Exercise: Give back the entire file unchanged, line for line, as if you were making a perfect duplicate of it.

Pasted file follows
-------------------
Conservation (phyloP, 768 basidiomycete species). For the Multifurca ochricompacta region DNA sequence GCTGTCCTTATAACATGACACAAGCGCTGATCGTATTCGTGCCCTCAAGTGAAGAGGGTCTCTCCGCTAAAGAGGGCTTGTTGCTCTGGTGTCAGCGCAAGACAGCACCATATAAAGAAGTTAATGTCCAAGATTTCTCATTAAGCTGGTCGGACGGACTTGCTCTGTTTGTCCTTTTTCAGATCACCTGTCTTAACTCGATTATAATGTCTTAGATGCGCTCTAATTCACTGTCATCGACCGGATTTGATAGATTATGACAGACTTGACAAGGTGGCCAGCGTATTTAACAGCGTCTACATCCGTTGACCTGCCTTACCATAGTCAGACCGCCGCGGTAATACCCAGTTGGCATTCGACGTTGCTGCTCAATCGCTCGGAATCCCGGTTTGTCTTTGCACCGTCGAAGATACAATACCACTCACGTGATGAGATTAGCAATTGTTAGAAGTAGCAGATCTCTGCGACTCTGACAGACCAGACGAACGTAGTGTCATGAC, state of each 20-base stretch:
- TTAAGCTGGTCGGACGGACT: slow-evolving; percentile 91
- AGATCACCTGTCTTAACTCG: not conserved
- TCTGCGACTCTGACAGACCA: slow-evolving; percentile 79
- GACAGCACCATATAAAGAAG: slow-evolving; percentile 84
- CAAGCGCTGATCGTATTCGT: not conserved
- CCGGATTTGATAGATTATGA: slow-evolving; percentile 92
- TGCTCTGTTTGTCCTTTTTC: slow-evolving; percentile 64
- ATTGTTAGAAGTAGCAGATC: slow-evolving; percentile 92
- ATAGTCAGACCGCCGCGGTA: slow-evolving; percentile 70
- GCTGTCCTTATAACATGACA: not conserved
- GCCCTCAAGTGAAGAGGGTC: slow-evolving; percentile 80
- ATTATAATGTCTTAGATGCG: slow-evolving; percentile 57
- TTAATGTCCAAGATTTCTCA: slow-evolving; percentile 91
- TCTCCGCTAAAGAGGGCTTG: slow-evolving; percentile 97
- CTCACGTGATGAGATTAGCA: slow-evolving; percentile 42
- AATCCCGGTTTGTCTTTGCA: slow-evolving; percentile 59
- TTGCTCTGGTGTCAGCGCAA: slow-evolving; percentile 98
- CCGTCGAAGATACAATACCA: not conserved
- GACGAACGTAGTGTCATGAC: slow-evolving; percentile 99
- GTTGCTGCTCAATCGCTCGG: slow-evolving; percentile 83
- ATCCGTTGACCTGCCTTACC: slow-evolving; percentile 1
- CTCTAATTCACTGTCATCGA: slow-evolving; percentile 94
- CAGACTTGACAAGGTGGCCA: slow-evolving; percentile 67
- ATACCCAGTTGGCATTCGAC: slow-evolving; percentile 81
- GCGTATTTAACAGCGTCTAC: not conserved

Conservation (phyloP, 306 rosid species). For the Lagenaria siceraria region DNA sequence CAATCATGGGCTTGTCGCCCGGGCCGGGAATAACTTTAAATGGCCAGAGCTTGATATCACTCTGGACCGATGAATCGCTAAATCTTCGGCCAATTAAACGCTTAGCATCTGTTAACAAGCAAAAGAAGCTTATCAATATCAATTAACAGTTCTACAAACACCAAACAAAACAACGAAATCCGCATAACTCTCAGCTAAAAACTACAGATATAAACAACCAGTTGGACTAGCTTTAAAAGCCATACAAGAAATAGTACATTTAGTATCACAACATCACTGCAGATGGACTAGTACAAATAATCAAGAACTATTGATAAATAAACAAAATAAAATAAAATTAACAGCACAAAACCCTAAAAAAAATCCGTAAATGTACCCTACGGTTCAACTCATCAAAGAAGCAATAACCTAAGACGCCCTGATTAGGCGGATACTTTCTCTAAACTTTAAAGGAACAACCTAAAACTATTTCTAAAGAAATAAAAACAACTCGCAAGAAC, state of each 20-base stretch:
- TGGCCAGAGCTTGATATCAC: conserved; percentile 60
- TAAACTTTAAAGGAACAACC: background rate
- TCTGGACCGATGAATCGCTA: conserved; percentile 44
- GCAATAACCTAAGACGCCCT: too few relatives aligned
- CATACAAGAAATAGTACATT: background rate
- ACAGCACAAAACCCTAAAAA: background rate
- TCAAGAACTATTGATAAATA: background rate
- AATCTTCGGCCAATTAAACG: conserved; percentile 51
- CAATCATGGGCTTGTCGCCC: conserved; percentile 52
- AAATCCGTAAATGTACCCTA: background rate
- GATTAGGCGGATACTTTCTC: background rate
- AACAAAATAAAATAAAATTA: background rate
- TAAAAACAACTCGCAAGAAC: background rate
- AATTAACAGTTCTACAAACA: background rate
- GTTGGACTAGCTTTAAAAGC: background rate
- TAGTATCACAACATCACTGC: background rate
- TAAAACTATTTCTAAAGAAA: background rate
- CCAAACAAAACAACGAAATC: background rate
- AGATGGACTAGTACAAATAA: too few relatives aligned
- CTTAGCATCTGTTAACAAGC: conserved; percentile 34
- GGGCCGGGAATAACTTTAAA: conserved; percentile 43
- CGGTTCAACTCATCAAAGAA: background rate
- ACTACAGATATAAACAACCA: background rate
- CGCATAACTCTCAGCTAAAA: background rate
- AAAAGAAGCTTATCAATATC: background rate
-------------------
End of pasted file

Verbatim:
Conservation (phyloP, 768 basidiomycete species). For the Multifurca ochricompacta region DNA sequence GCTGTCCTTATAACATGACACAAGCGCTGATCGTATTCGTGCCCTCAAGTGAAGAGGGTCTCTCCGCTAAAGAGGGCTTGTTGCTCTGGTGTCAGCGCAAGACAGCACCATATAAAGAAGTTAATGTCCAAGATTTCTCATTAAGCTGGTCGGACGGACTTGCTCTGTTTGTCCTTTTTCAGATCACCTGTCTTAACTCGATTATAATGTCTTAGATGCGCTCTAATTCACTGTCATCGACCGGATTTGATAGATTATGACAGACTTGACAAGGTGGCCAGCGTATTTAACAGCGTCTACATCCGTTGACCTGCCTTACCATAGTCAGACCGCCGCGGTAATACCCAGTTGGCATTCGACGTTGCTGCTCAATCGCTCGGAATCCCGGTTTGTCTTTGCACCGTCGAAGATACAATACCACTCACGTGATGAGATTAGCAATTGTTAGAAGTAGCAGATCTCTGCGACTCTGACAGACCAGACGAACGTAGTGTCATGAC, state of each 20-base stretch:
- TTAAGCTGGTCGGACGGACT: slow-evolving; percentile 91
- AGATCACCTGTCTTAACTCG: not conserved
- TCTGCGACTCTGACAGACCA: slow-evolving; percentile 79
- GACAGCACCATATAAAGAAG: slow-evolving; percentile 84
- CAAGCGCTGATCGTATTCGT: not conserved
- CCGGATTTGATAGATTATGA: slow-evolving; percentile 92
- TGCTCTGTTTGTCCTTTTTC: slow-evolving; percentile 64
- ATTGTTAGAAGTAGCAGATC: slow-evolving; percentile 92
- ATAGTCAGACCGCCGCGGTA: slow-evolving; percentile 70
- GCTGTCCTTATAACATGACA: not conserved
- GCCCTCAAGTGAAGAGGGTC: slow-evolving; percentile 80
- ATTATAATGTCTTAGATGCG: slow-evolving; percentile 57
- TTAATGTCCAAGATTTCTCA: slow-evolving; percentile 91
- TCTCCGCTAAAGAGGGCTTG: slow-evolving; percentile 97
- CTCACGTGATGAGATTAGCA: slow-evolving; percentile 42
- AATCCCGGTTTGTCTTTGCA: slow-evolving; percentile 59
- TTGCTCTGGTGTCAGCGCAA: slow-evolving; percentile 98
- CCGTCGAAGATACAATACCA: not conserved
- GACGAACGTAGTGTCATGAC: slow-evolving; percentile 99
- GTTGCTGCTCAATCGCTCGG: slow-evolving; percentile 83
- ATCCGTTGACCTGCCTTACC: slow-evolving; percentile 1
- CTCTAATTCACTGTCATCGA: slow-evolving; percentile 94
- CAGACTTGACAAGGTGGCCA: slow-evolving; percentile 67
- ATACCCAGTTGGCATTCGAC: slow-evolving; percentile 81
- GCGTATTTAACAGCGTCTAC: not conserved

Conservation (phyloP, 306 rosid species). For the Lagenaria siceraria region DNA sequence CAATCATGGGCTTGTCGCCCGGGCCGGGAATAACTTTAAATGGCCAGAGCTTGATATCACTCTGGACCGATGAATCGCTAAATCTTCGGCCAATTAAACGCTTAGCATCTGTTAACAAGCAAAAGAAGCTTATCAATATCAATTAACAGTTCTACAAACACCAAACAAAACAACGAAATCCGCATAACTCTCAGCTAAAAACTACAGATATAAACAACCAGTTGGACTAGCTTTAAAAGCCATACAAGAAATAGTACATTTAGTATCACAACATCACTGCAGATGGACTAGTACAAATAATCAAGAACTATTGATAAATAAACAAAATAAAATAAAATTAACAGCACAAAACCCTAAAAAAAATCCGTAAATGTACCCTACGGTTCAACTCATCAAAGAAGCAATAACCTAAGACGCCCTGATTAGGCGGATACTTTCTCTAAACTTTAAAGGAACAACCTAAAACTATTTCTAAAGAAATAAAAACAACTCGCAAGAAC, state of each 20-base stretch:
- TGGCCAGAGCTTGATATCAC: conserved; percentile 60
- TAAACTTTAAAGGAACAACC: background rate
- TCTGGACCGATGAATCGCTA: conserved; percentile 44
- GCAATAACCTAAGACGCCCT: too few relatives aligned
- CATACAAGAAATAGTACATT: background rate
- ACAGCACAAAACCCTAAAAA: background rate
- TCAAGAACTATTGATAAATA: background rate
- AATCTTCGGCCAATTAAACG: conserved; percentile 51
- CAATCATGGGCTTGTCGCCC: conserved; percentile 52
- AAATCCGTAAATGTACCCTA: background rate
- GATTAGGCGGATACTTTCTC: background rate
- AACAAAATAAAATAAAATTA: background rate
- TAAAAACAACTCGCAAGAAC: background rate
- AATTAACAGTTCTACAAACA: background rate
- GTTGGACTAGCTTTAAAAGC: background rate
- TAGTATCACAACATCACTGC: background rate
- TAAAACTATTTCTAAAGAAA: background rate
- CCAAACAAAACAACGAAATC: background rate
- AGATGGACTAGTACAAATAA: too few relatives aligned
- CTTAGCATCTGTTAACAAGC: conserved; percentile 34
- GGGCCGGGAATAACTTTAAA: conserved; percentile 43
- CGGTTCAACTCATCAAAGAA: background rate
- ACTACAGATATAAACAACCA: background rate
- CGCATAACTCTCAGCTAAAA: background rate
- AAAAGAAGCTTATCAATATC: background rate